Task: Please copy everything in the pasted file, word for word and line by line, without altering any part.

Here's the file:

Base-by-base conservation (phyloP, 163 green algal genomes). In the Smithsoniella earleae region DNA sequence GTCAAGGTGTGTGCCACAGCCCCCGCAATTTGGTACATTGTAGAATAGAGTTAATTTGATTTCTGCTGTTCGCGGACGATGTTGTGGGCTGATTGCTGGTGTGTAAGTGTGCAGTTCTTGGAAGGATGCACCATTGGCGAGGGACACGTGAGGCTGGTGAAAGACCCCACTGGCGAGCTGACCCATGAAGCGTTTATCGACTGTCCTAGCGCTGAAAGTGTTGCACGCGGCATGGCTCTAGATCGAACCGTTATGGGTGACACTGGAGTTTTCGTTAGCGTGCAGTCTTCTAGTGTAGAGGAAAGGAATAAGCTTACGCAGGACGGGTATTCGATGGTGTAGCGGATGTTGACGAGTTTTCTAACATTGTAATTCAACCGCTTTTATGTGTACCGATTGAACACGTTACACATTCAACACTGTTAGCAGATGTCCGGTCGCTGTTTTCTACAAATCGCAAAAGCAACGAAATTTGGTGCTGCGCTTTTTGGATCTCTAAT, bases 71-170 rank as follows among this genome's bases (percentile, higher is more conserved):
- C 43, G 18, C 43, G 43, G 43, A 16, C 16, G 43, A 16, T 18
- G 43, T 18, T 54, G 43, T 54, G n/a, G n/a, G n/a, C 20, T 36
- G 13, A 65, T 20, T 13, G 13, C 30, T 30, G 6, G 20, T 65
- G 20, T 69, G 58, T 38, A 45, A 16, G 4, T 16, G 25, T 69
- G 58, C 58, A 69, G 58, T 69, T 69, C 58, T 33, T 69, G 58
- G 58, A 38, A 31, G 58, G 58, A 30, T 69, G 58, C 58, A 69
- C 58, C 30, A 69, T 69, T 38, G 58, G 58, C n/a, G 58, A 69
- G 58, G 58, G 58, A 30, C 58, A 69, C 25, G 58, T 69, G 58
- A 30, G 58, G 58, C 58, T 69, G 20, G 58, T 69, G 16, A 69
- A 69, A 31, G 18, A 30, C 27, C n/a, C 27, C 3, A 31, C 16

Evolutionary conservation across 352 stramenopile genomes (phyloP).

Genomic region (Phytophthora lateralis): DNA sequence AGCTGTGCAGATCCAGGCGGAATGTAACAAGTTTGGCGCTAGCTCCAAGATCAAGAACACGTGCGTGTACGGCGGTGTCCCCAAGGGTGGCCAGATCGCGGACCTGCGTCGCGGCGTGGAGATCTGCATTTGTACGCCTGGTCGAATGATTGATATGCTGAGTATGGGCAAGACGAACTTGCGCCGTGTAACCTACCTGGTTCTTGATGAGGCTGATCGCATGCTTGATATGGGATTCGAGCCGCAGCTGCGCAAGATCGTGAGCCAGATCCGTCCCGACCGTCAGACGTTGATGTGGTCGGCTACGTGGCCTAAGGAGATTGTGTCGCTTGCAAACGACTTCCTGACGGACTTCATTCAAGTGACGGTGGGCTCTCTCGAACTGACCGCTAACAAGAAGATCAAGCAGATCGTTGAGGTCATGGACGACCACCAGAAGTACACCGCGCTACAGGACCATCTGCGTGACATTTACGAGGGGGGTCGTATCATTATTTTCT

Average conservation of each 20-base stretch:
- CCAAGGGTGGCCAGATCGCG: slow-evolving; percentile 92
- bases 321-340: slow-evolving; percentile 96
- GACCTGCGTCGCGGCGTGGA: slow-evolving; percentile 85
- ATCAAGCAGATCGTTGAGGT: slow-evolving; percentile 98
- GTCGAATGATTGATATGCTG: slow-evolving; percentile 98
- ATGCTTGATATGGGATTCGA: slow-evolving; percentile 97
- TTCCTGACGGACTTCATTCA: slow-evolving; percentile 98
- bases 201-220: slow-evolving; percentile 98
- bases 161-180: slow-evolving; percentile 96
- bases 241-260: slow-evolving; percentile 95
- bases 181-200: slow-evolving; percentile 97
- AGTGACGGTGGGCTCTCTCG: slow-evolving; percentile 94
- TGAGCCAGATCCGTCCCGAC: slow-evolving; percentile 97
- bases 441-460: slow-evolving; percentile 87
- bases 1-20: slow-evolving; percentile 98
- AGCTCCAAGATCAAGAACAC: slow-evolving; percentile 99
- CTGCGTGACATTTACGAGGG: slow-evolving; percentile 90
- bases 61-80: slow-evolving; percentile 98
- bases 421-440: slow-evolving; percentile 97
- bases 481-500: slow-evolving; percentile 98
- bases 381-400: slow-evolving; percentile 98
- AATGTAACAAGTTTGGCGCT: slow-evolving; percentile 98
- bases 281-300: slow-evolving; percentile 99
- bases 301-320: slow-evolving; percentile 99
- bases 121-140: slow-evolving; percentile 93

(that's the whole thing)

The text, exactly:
Base-by-base conservation (phyloP, 163 green algal genomes). In the Smithsoniella earleae region DNA sequence GTCAAGGTGTGTGCCACAGCCCCCGCAATTTGGTACATTGTAGAATAGAGTTAATTTGATTTCTGCTGTTCGCGGACGATGTTGTGGGCTGATTGCTGGTGTGTAAGTGTGCAGTTCTTGGAAGGATGCACCATTGGCGAGGGACACGTGAGGCTGGTGAAAGACCCCACTGGCGAGCTGACCCATGAAGCGTTTATCGACTGTCCTAGCGCTGAAAGTGTTGCACGCGGCATGGCTCTAGATCGAACCGTTATGGGTGACACTGGAGTTTTCGTTAGCGTGCAGTCTTCTAGTGTAGAGGAAAGGAATAAGCTTACGCAGGACGGGTATTCGATGGTGTAGCGGATGTTGACGAGTTTTCTAACATTGTAATTCAACCGCTTTTATGTGTACCGATTGAACACGTTACACATTCAACACTGTTAGCAGATGTCCGGTCGCTGTTTTCTACAAATCGCAAAAGCAACGAAATTTGGTGCTGCGCTTTTTGGATCTCTAAT, bases 71-170 rank as follows among this genome's bases (percentile, higher is more conserved):
- C 43, G 18, C 43, G 43, G 43, A 16, C 16, G 43, A 16, T 18
- G 43, T 18, T 54, G 43, T 54, G n/a, G n/a, G n/a, C 20, T 36
- G 13, A 65, T 20, T 13, G 13, C 30, T 30, G 6, G 20, T 65
- G 20, T 69, G 58, T 38, A 45, A 16, G 4, T 16, G 25, T 69
- G 58, C 58, A 69, G 58, T 69, T 69, C 58, T 33, T 69, G 58
- G 58, A 38, A 31, G 58, G 58, A 30, T 69, G 58, C 58, A 69
- C 58, C 30, A 69, T 69, T 38, G 58, G 58, C n/a, G 58, A 69
- G 58, G 58, G 58, A 30, C 58, A 69, C 25, G 58, T 69, G 58
- A 30, G 58, G 58, C 58, T 69, G 20, G 58, T 69, G 16, A 69
- A 69, A 31, G 18, A 30, C 27, C n/a, C 27, C 3, A 31, C 16

Evolutionary conservation across 352 stramenopile genomes (phyloP).

Genomic region (Phytophthora lateralis): DNA sequence AGCTGTGCAGATCCAGGCGGAATGTAACAAGTTTGGCGCTAGCTCCAAGATCAAGAACACGTGCGTGTACGGCGGTGTCCCCAAGGGTGGCCAGATCGCGGACCTGCGTCGCGGCGTGGAGATCTGCATTTGTACGCCTGGTCGAATGATTGATATGCTGAGTATGGGCAAGACGAACTTGCGCCGTGTAACCTACCTGGTTCTTGATGAGGCTGATCGCATGCTTGATATGGGATTCGAGCCGCAGCTGCGCAAGATCGTGAGCCAGATCCGTCCCGACCGTCAGACGTTGATGTGGTCGGCTACGTGGCCTAAGGAGATTGTGTCGCTTGCAAACGACTTCCTGACGGACTTCATTCAAGTGACGGTGGGCTCTCTCGAACTGACCGCTAACAAGAAGATCAAGCAGATCGTTGAGGTCATGGACGACCACCAGAAGTACACCGCGCTACAGGACCATCTGCGTGACATTTACGAGGGGGGTCGTATCATTATTTTCT

Average conservation of each 20-base stretch:
- CCAAGGGTGGCCAGATCGCG: slow-evolving; percentile 92
- bases 321-340: slow-evolving; percentile 96
- GACCTGCGTCGCGGCGTGGA: slow-evolving; percentile 85
- ATCAAGCAGATCGTTGAGGT: slow-evolving; percentile 98
- GTCGAATGATTGATATGCTG: slow-evolving; percentile 98
- ATGCTTGATATGGGATTCGA: slow-evolving; percentile 97
- TTCCTGACGGACTTCATTCA: slow-evolving; percentile 98
- bases 201-220: slow-evolving; percentile 98
- bases 161-180: slow-evolving; percentile 96
- bases 241-260: slow-evolving; percentile 95
- bases 181-200: slow-evolving; percentile 97
- AGTGACGGTGGGCTCTCTCG: slow-evolving; percentile 94
- TGAGCCAGATCCGTCCCGAC: slow-evolving; percentile 97
- bases 441-460: slow-evolving; percentile 87
- bases 1-20: slow-evolving; percentile 98
- AGCTCCAAGATCAAGAACAC: slow-evolving; percentile 99
- CTGCGTGACATTTACGAGGG: slow-evolving; percentile 90
- bases 61-80: slow-evolving; percentile 98
- bases 421-440: slow-evolving; percentile 97
- bases 481-500: slow-evolving; percentile 98
- bases 381-400: slow-evolving; percentile 98
- AATGTAACAAGTTTGGCGCT: slow-evolving; percentile 98
- bases 281-300: slow-evolving; percentile 99
- bases 301-320: slow-evolving; percentile 99
- bases 121-140: slow-evolving; percentile 93